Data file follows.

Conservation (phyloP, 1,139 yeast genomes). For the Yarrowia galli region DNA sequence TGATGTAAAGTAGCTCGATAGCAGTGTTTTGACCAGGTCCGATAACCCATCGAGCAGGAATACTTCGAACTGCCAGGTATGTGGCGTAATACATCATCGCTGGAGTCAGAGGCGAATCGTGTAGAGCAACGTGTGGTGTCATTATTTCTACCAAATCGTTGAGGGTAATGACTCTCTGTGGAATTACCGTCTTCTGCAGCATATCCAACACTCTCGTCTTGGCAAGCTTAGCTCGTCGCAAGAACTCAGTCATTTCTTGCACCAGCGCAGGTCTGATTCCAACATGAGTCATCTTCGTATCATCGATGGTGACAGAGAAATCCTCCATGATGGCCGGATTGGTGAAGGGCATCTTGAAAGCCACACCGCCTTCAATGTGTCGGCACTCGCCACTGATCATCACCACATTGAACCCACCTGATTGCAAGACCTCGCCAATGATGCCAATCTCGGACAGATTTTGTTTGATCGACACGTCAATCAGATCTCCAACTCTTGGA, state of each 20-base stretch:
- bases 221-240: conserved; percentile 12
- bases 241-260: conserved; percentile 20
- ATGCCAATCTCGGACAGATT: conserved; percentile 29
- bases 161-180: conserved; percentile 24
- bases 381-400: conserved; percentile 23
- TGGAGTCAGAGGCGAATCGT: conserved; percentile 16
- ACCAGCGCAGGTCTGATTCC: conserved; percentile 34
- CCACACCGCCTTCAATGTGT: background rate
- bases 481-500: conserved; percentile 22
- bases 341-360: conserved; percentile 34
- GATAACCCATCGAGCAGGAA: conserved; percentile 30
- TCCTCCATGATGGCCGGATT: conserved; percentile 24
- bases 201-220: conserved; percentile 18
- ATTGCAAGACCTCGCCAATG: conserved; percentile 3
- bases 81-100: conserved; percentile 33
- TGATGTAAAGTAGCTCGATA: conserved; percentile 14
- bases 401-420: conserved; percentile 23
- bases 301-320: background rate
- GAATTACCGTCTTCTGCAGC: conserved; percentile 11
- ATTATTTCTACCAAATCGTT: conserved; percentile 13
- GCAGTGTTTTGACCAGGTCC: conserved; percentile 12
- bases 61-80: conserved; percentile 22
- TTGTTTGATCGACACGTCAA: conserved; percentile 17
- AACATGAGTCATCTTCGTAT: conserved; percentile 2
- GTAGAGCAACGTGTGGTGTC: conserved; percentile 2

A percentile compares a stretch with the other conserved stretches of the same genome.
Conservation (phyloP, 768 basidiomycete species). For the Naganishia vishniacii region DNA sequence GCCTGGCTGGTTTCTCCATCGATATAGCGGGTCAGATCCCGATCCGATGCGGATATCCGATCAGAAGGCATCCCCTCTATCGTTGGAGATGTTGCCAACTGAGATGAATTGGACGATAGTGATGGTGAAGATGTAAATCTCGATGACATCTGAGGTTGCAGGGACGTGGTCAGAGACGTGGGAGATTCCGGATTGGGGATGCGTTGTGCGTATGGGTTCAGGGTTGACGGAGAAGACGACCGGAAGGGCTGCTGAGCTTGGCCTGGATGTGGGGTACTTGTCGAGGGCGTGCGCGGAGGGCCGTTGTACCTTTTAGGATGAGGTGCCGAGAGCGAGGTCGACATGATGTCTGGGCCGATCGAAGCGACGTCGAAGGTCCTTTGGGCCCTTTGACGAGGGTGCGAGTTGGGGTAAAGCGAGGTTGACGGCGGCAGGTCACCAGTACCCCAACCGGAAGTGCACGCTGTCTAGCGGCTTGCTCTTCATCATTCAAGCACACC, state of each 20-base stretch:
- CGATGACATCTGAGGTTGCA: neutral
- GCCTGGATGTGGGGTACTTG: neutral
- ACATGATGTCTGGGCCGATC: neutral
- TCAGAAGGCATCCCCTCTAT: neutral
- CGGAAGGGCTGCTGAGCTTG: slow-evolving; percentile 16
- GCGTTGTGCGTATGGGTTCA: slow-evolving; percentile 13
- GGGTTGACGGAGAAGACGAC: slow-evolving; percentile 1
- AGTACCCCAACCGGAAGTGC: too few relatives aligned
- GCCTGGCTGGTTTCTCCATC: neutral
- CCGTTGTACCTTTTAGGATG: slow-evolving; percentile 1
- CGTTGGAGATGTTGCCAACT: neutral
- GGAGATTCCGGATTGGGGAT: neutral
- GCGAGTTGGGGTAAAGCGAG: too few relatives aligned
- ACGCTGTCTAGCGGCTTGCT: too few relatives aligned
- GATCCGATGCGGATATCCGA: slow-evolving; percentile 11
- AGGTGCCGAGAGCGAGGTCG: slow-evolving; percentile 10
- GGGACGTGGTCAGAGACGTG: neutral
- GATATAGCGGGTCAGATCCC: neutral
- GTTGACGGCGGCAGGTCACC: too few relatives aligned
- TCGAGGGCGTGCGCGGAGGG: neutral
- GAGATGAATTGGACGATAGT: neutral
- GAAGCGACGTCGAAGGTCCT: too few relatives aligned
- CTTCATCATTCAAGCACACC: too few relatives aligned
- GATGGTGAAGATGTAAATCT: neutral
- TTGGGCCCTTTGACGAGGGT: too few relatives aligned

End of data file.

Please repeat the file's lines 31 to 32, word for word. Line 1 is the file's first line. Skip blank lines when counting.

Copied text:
- ACATGATGTCTGGGCCGATC: neutral
- TCAGAAGGCATCCCCTCTAT: neutral